Carolyn Lefley studied fine art 1997-2000 at Coventry University before beginning her career in art. Inspired by the work of artists such as Duchamp’s ready made and Robert Rauschenberg she began working on a theme based on the home and its connection to identity. The home is an intimate and personal place, each created around our existence and will mirror the personalities of those that live there. Our homes are also a connection to our past and the many aspects of us can be contained within such a small space.
Using different shooting formats including Polaroid, Carolyn experimented with different techniques but her project focused on te absence of personality in the homes she chose to shoot. Working with estate agents she managed to gain access to homes that were between ownership and captured to strange remains of past owners, indents in a carpet, marks on a wall anything that held some intimate connection to the past.
Next project was at coastal towns studying the old telescopes that looked out to sea. Carolyn avoided the typology and went with more contemporary style, almost photojournalistic method of these old devices that are barely used anymore.
Next project was to take a series of images from the perspective of the television. How the television has become a member of the family that rooms are designed around. She experimented with tungsten balanced film for long exposure and also experimented with people but found it looked too commercial.
In 2005 went back to uni to study a masters at Uni West London. From there got a job to photograph antiques but during her Masters her first project went back to the theme of home, this time a night project looking at perspectives from the home at the outside world.
In 2006 Carolyn began a project based on semi-detached houses which although reversed were structurally identical internally. The goal here was to show how these properties mirrored each other but not aesthetically and how the families personality was once again on display.
Final project of the masters called belonging. Staying with the home theme she turned her attention to people who are building their own homes. Looking from the perspective of how people interact with dolls houses, creating that fictional life within the toy. She hired a doll’s house from a prop hire company where she created environments within the house and lit in such a manner that it was very hard to tell if it was taken in a doll’s house. These images were exhibited in 2008.
In 2007 started a new project but wanting to stay with the miniature theme. This time the dolls houses were more obvious and reflected the abandoned and discarded toys that once brought happiness and progressed onto a metaphysical insight into perspective on our own existence and that our universe could be just as miniature.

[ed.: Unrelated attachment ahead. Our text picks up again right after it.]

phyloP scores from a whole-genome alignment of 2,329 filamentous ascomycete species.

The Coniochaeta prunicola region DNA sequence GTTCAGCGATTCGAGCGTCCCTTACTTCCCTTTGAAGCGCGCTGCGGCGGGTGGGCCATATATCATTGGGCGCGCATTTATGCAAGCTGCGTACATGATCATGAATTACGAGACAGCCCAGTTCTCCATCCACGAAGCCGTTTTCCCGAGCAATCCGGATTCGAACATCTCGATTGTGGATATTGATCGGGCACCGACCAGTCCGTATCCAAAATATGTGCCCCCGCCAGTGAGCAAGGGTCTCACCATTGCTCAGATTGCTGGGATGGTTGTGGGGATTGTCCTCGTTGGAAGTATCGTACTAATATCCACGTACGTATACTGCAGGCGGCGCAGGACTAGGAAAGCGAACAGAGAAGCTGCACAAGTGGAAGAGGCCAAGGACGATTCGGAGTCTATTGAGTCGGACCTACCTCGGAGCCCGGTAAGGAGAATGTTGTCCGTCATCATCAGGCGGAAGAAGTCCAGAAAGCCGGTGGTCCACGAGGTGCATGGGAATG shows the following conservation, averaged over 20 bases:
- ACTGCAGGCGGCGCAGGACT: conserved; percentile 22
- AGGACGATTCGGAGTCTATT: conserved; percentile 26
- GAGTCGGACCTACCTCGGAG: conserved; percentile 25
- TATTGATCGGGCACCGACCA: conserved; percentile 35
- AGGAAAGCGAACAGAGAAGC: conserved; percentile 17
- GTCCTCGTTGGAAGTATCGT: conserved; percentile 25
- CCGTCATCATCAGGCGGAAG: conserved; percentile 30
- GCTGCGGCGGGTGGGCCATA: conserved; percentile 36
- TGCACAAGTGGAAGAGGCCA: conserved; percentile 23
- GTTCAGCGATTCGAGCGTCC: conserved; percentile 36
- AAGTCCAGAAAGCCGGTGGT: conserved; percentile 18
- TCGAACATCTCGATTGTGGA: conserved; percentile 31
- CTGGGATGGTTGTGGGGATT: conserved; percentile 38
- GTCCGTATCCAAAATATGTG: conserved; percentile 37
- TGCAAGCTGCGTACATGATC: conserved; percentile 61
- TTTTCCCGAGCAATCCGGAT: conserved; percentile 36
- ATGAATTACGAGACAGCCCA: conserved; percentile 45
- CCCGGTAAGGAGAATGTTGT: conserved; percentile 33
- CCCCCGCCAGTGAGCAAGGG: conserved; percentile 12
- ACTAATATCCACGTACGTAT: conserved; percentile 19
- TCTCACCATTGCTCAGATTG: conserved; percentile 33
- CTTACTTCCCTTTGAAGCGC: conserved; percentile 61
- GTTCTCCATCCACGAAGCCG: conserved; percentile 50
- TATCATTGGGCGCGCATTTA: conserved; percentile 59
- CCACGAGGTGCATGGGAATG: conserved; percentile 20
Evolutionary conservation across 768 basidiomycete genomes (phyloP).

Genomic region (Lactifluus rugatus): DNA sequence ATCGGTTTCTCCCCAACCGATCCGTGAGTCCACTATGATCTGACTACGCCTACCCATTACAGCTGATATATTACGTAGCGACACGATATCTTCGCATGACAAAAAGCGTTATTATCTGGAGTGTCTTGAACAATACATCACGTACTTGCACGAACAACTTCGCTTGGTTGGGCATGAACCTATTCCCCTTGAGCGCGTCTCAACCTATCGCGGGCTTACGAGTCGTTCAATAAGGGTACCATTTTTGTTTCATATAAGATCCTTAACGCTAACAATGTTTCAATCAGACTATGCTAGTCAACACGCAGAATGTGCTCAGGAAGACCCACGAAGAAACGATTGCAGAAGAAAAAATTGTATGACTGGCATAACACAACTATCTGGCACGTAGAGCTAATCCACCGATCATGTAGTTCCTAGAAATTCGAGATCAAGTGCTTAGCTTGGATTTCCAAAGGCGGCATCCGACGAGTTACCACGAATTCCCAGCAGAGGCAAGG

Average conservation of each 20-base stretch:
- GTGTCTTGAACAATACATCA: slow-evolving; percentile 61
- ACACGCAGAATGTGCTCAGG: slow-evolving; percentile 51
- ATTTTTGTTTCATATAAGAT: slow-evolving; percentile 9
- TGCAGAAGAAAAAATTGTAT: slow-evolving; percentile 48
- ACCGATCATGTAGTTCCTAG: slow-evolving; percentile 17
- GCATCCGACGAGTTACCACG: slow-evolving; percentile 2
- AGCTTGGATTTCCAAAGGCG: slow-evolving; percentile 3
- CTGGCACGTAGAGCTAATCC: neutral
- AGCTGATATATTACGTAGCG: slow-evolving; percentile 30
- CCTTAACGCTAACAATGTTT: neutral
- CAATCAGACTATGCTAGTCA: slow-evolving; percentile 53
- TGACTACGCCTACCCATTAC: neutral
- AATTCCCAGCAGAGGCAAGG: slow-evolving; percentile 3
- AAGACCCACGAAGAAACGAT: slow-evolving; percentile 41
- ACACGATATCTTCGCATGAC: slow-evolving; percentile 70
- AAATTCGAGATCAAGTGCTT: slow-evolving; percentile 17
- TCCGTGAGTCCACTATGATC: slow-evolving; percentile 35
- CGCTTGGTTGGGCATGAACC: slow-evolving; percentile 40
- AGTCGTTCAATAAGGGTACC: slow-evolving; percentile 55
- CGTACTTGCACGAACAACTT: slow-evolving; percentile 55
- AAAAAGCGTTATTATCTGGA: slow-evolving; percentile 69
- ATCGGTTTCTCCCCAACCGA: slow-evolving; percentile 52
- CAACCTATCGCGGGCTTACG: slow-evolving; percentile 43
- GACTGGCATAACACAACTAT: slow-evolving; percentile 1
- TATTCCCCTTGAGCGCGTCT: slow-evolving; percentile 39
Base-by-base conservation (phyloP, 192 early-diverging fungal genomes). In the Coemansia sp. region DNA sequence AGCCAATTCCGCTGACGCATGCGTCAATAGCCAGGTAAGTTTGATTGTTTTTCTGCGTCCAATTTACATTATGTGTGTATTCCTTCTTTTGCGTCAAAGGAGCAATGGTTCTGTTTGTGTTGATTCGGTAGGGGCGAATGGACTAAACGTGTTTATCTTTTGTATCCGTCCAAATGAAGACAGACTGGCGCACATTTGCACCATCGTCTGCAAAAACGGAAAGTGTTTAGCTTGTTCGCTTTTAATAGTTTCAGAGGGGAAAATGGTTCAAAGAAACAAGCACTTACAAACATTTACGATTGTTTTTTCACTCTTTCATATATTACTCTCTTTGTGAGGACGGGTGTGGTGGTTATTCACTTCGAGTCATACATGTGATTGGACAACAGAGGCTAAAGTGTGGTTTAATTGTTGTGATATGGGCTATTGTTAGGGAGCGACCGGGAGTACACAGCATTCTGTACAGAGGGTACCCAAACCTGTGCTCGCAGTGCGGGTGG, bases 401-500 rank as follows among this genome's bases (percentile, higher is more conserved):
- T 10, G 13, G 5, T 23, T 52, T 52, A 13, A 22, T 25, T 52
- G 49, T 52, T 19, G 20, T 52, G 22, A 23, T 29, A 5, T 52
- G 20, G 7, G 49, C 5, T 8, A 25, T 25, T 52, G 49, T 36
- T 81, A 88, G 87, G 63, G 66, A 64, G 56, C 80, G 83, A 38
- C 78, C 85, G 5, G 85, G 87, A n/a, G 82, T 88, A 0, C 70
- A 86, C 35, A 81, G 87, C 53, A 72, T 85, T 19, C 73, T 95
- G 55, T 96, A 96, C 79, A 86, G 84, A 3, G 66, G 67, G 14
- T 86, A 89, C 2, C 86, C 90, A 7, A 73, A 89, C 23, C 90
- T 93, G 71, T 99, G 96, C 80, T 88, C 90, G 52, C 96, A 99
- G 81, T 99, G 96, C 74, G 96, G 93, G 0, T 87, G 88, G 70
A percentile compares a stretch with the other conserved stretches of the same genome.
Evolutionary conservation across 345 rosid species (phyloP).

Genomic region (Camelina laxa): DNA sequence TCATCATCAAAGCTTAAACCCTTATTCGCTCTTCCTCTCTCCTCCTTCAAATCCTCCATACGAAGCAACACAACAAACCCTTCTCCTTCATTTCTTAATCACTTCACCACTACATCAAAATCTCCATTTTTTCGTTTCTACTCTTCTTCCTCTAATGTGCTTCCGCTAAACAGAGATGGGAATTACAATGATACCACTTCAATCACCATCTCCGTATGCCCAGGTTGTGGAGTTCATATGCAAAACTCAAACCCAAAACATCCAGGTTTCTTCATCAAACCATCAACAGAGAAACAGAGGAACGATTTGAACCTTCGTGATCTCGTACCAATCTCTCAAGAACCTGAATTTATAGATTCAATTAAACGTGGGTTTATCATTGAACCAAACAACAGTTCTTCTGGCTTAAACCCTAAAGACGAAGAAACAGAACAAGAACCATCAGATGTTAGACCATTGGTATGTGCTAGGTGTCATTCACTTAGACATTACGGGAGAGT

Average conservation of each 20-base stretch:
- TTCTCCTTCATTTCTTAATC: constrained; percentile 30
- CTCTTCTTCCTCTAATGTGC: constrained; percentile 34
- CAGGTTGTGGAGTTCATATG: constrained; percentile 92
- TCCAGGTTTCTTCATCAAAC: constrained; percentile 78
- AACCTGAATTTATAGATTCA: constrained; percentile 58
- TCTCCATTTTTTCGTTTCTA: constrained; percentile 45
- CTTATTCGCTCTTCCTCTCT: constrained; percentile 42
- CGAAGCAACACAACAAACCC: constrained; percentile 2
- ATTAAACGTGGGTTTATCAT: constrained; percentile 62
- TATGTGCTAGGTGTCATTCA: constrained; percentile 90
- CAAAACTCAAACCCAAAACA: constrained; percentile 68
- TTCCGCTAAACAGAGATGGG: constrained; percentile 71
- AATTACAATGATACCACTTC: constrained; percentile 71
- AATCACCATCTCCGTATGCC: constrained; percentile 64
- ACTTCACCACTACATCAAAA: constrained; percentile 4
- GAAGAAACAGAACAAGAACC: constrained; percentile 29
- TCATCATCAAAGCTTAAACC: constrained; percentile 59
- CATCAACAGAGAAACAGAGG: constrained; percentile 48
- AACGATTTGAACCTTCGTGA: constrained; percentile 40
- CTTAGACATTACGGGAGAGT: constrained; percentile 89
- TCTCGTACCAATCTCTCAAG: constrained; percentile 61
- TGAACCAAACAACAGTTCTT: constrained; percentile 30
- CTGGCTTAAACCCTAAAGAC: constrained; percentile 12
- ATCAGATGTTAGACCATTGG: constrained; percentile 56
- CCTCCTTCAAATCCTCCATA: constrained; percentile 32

Carolyn exhibited these images in an unusual way through a gallery that comprises of a series of sheds on top of a London industrial building.
In 2011 Carolyn began her cosmogony project. Here she began creating her own miniatures from scratch. Cosmonogy is the history of the universe and its origins. Began with Christian theology and the genesis myth. Wanted these to look like models.
Realm 2009-2013. Carolyn’s longest project was a series of double exposure images. What started as a landscape project she toured the Scottish highlands looking for good locations. Drawn to sites with a history of supernatural folklore she took images from various locations but back in London she felt that the images had not achieved her original goals. Influenced by her early work coupled with the influence of CS Lewis works she created a series of images that combined her landscapes of the woodland areas with decaying indoor rooms. Carolyn did have problems finding good derelict locations until she happened upon a series of buildings in Scotland with a number of abandoned rooms. The result of this project led Carolyn to be invited and commissioned to produce another piece of work.
Timespan – Artist in Residence.
Carolyn was invited to a location where an archaeological dig was taking place at an old house and she was commissioned to take pictures of the artefacts with the idea that she could reflect the home life of the people who lived during that time. The house in question dates back to a time known as the clearances where farmers were forcibly evicted from their homes. There is very little historical record of the people who lived their and it was hoped that Carolyn, from her experience of taking images around home would be able capture some of that intimacy of the original residents. This was a daunting project as the site was literally just a series of rocks and it was difficult to get a feel of the original owners. Once the dig was underway Carolyn got involved in uncovering the artefacts and this began to trigger her artistic insights in how to emotionalise the excavation. Focusing on some of the artefacts she wanted to create images that asked questions about the owners, who held this pot, who used it, how did it break? In order to enhance that feeling she chose to use a cyanotype process that gave the objects an ethereal glow. The second part of the project involved some of the descendants of the original farmers who were now living in a local fishing town. By photographing these descendants it added a personal feel to the site, the image of the original owners great, great-granddaughter sat in the place where her predecessors once lived created an emotional connection to the past.
For Carolyn’s most recent project she stayed with the influences from the archaeology project and began a project on diaspora. This was a study around migration and began to attach images to objects using a liquid emulsion technique.